For the Philadelphia 76ers, it’s been a long road from the summer of 2013 to where they are now, a championship contender with maybe the best starting lineup in the NBA.
The face of the Sixers for the entire journey has been coach Brett Brown, the man who took a unique path to the NBA. As he enters his seventh season as Sixers head coach, here are 10 things to know about the 58 year old.
True hoop genes: Brown was born Feb. 16, 1961 in Maine. He played for his father at South Portland High School and for (future Knicks, Celtics, Kentucky and Louisville coach) Rick Pitino at Boston University. As a high-school senior, he led South Portland to a 29-0 record and a state title. As a college senior, he helped BU reach the NCAA Tournament for the first time in 24 years. “There’s no team in America that was in better shape than we were,” Brown said about his college squad. “Pitino really — and I say this as an extreme compliment — just broke us down, to where I pressed in every second of every game that I ever played for him for four years.”
Working 9 to 5: After Pitino left for the NBA, Brown served as a graduate assistant at BU under future Pistons coach John Kuester. He then ventured into the corporate world, doing sales for AT&T. “I was just at the right place at the right time, making fairly easy money, and I got tired,” Brown would later say about his job away from the game. “I really wasn’t a suit guy. I wasn’t a 9-to-5 guy. And I just had more to do.”
A life-changing trip: In 1987, Brown traveled to Australia, New Zealand and Fiji. There, he met his future wife, Anna, and eventually took a job as an assistant coach with the Melbourne Tigers of the National Basketball League. In 1993, he was hired as coach of the North Melbourne Giants, who won the 1994 championship with Brown being named NBL Coach of the Year.
Back to the States … and back again: Having met Brown at a basketball camp run by former Spur Andrew Gaze, Spurs general manager R.C. Buford brought Brown to San Antonio as an intern for the 1998-99 season, when the franchise won its first championship. “It was, effectively, a sabbatical,” Brown has said of that season. “I was a guest of the club.” Brown then returned to Australia for two seasons as the coach of the Sydney Kings. He also served as the coach of the Australian National Team at the 2010 World Championship and 2012 Olympics..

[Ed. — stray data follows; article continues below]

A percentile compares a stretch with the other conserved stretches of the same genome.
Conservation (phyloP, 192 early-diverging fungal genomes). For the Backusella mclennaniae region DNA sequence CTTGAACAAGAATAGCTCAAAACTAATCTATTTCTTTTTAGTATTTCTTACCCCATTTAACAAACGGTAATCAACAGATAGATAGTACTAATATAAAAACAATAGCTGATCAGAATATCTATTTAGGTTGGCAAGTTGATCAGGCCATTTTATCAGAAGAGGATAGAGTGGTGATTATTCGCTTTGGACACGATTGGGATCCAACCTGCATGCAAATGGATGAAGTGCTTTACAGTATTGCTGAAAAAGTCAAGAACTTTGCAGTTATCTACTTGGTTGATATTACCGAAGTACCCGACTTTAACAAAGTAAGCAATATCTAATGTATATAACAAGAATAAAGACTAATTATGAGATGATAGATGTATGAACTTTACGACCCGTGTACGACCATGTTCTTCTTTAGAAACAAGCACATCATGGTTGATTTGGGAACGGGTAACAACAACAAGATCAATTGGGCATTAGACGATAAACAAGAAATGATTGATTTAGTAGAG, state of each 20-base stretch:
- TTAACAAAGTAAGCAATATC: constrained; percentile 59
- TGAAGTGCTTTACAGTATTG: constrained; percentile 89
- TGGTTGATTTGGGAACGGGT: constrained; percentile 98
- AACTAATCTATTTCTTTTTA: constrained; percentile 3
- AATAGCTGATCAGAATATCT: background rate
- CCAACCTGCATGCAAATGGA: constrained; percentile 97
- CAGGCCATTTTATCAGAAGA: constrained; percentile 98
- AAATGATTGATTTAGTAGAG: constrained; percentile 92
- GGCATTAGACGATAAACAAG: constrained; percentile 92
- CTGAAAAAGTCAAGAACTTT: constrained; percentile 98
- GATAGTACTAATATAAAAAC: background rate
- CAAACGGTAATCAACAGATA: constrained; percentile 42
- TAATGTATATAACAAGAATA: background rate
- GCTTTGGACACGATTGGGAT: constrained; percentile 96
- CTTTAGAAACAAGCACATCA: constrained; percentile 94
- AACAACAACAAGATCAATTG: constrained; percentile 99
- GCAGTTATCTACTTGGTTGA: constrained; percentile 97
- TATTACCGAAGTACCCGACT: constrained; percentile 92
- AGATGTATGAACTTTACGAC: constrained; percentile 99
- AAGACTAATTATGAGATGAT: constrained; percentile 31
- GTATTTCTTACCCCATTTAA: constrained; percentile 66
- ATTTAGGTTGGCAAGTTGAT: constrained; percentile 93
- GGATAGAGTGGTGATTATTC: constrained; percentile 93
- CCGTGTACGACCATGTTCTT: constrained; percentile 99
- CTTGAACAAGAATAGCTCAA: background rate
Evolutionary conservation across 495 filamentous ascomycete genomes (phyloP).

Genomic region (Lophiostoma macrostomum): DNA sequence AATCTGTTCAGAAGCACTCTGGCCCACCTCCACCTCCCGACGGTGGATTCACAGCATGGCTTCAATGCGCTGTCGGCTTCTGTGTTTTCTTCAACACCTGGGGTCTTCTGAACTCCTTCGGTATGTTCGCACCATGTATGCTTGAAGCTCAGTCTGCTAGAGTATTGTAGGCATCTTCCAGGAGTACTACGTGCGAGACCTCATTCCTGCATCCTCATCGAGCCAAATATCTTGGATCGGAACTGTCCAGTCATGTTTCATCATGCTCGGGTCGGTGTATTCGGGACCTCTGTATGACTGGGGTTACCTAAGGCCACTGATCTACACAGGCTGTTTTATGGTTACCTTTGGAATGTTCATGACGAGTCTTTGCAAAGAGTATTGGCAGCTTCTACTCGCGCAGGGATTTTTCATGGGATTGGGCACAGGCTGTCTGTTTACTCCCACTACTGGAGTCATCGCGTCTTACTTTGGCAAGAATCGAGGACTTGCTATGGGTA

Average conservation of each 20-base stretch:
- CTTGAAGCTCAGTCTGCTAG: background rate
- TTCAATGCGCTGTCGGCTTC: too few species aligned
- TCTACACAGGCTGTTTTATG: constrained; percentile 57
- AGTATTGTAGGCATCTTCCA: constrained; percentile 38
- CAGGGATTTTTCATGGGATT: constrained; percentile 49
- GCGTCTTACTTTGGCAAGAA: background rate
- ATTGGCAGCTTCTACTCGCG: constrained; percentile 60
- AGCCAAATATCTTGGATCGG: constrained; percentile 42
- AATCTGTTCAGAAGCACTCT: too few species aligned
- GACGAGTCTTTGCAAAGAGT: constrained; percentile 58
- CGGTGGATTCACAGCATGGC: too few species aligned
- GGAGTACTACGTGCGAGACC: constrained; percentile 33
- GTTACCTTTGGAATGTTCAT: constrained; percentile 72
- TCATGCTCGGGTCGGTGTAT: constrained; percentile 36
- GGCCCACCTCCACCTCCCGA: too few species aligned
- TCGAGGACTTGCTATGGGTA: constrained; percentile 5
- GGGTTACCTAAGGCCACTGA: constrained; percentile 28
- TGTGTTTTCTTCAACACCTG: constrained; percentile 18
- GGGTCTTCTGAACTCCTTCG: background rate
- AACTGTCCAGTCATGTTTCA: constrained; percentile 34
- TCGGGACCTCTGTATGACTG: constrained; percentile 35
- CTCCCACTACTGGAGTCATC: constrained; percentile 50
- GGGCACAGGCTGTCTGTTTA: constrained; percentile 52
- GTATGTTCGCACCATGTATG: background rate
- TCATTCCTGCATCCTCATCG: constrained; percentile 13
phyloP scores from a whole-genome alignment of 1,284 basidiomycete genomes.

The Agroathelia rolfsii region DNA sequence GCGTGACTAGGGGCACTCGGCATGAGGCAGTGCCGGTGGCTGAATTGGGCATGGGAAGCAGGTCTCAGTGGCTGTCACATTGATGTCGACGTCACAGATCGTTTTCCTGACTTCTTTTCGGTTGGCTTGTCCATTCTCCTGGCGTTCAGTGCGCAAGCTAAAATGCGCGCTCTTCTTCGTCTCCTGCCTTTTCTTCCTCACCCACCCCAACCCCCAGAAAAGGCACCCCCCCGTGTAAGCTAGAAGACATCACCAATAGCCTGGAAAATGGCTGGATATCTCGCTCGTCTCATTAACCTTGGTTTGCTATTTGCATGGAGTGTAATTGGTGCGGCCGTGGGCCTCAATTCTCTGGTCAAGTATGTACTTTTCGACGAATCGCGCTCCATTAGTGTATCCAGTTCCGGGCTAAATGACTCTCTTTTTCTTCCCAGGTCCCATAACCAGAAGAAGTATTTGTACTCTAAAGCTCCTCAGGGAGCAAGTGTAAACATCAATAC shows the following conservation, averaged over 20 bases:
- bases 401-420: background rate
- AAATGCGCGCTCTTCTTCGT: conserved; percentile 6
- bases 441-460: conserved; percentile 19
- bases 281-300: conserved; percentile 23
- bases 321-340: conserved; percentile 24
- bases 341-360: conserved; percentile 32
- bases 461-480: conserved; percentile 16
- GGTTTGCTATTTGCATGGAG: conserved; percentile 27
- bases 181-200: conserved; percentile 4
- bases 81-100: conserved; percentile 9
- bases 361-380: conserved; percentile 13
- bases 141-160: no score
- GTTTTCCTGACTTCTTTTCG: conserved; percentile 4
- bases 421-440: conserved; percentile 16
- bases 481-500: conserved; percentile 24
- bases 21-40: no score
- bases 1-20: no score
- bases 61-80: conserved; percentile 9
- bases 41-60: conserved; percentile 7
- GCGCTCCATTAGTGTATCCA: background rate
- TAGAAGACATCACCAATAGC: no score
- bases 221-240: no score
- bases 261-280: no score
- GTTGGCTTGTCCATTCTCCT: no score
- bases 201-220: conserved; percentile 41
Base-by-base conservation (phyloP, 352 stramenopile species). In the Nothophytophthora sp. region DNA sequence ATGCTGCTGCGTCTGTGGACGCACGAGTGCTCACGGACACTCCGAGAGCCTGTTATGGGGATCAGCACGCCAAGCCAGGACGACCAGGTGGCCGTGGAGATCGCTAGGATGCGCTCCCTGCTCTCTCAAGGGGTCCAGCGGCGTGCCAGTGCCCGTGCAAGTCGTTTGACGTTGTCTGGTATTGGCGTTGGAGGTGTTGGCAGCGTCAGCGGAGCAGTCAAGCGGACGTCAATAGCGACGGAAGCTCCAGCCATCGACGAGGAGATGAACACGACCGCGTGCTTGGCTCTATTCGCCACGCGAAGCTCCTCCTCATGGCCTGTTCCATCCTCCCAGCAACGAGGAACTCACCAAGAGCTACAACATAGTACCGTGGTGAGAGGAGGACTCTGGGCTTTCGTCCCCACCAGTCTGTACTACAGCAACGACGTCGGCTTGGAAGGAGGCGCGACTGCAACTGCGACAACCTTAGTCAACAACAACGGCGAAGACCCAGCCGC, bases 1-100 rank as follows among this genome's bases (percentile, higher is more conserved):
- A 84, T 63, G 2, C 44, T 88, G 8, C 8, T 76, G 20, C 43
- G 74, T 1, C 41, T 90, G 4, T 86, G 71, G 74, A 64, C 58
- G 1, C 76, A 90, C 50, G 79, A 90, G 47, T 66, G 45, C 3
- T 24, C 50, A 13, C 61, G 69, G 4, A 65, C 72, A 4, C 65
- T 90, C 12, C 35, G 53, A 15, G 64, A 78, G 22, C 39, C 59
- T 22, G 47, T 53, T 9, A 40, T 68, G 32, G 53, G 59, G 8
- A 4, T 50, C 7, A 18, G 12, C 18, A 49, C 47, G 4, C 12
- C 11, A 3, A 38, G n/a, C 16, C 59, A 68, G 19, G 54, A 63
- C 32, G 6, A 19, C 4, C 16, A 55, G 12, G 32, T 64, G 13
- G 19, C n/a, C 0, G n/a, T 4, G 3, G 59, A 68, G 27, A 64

To the NBA for good: The Spurs hired Brown as a player-development coach in 2002, the year that they also brought rookie Manu Ginobili over from Europe. “He was basically the guy assigned to me,” Ginobili said of Brown 15 years later. “We spent a lot of time together. We worked out a lot of hours. I absolutely love the guy. High-quality coach, even higher quality guy, fun to be around. I’m completely biased talking about him. I really appreciated him. He’s one of my favorite people, not coaches.” Brown spent the next 11 seasons with the Spurs, winning three more championships (’03, ’05 and ’07) and being promoted to assistant coach in ’07.
Let ‘The Process’ begin: After an extended coaching search in the summer of 2013, the Sixers hired Brown at a time when general manager Sam Hinkie was tearing down a team that had reached Game 7 of the 2012 Eastern Conference semifinals. “We went through an exhaustive search to find the right head coach for our organization, one who had a passion for developing talent, a strong work ethic to help create the kind of culture we hope for, and a desire to continually improve,” Hinkie said in 2013. “Brett has all of that.” Brown said later that he turned down the job three times before accepting it.
A slow start: As part of “The Process,” Brown accumulated a 75-253 (.229) record over his first four seasons as Sixers coach, with the team ranking last in offensive efficiency in each of those four seasons. “It was about trying to build something,” Brown said of his early years in Philadelphia. “Where in life can you have a chance to put your own thumbprint on a culture? … I felt like we could actually do it here … And I never left the areas of development and relationships.” Entering 2019-20 (his seventh year on the Sixers’ bench), Brown still has the worst winning percentage (.362) among current coaches that have been in their position for more than a season. But he has survived two transitions at the top of basketball operations in Philly, temporarily serving as the head of basketball ops himself (and running the 2018 Draft) after Bryan Colangelo’s resignation in 2018.
Feeling the postseason pain: Brown has been on the wrong side of three of the most iconic postseason shots in the last 20 years: Derek Fisher’s buzzer-beater in Game 5 of the 2004 Western Conference semifinals, Ray Allen’s 3-pointer to tie Game 6 of the 2013 Finals, and Kawhi Leonard’s Game 7 buzzer-beater in the 2019 Eastern Conference semis. “I have experienced that type of pain,” Brown said at a coaches clinic before the ’19-20 season. And about Leonard’s shot specifically, Brown added, “I haven’t experienced that type of pain.”
Running in the rain: Part of Brown’s pre-game routine is a four-to five-mile run, but not on a treadmill. “No matter how cold, no matter if it’s raining,” he told Grantland in 2014. “I need to get out and get some fresh air. It’s a little bit sick, but that’s me.”
A true clinician: For the last five years, Brown has put on a clinic for local coaches, passing on some of the knowledge that he has gained over the last 30-plus years. Brown has his own branch of the Popovich coaching tree, with former assistant Lloyd Pierce now the coach in Atlanta. Mike D’Antoni (Houston) and Monty Williams (Phoenix) also served as assistants in Philadelphia in between their current coaching jobs. Another assistant, Billy Lange, was hired as coach at St. Joseph’s in March of 2019.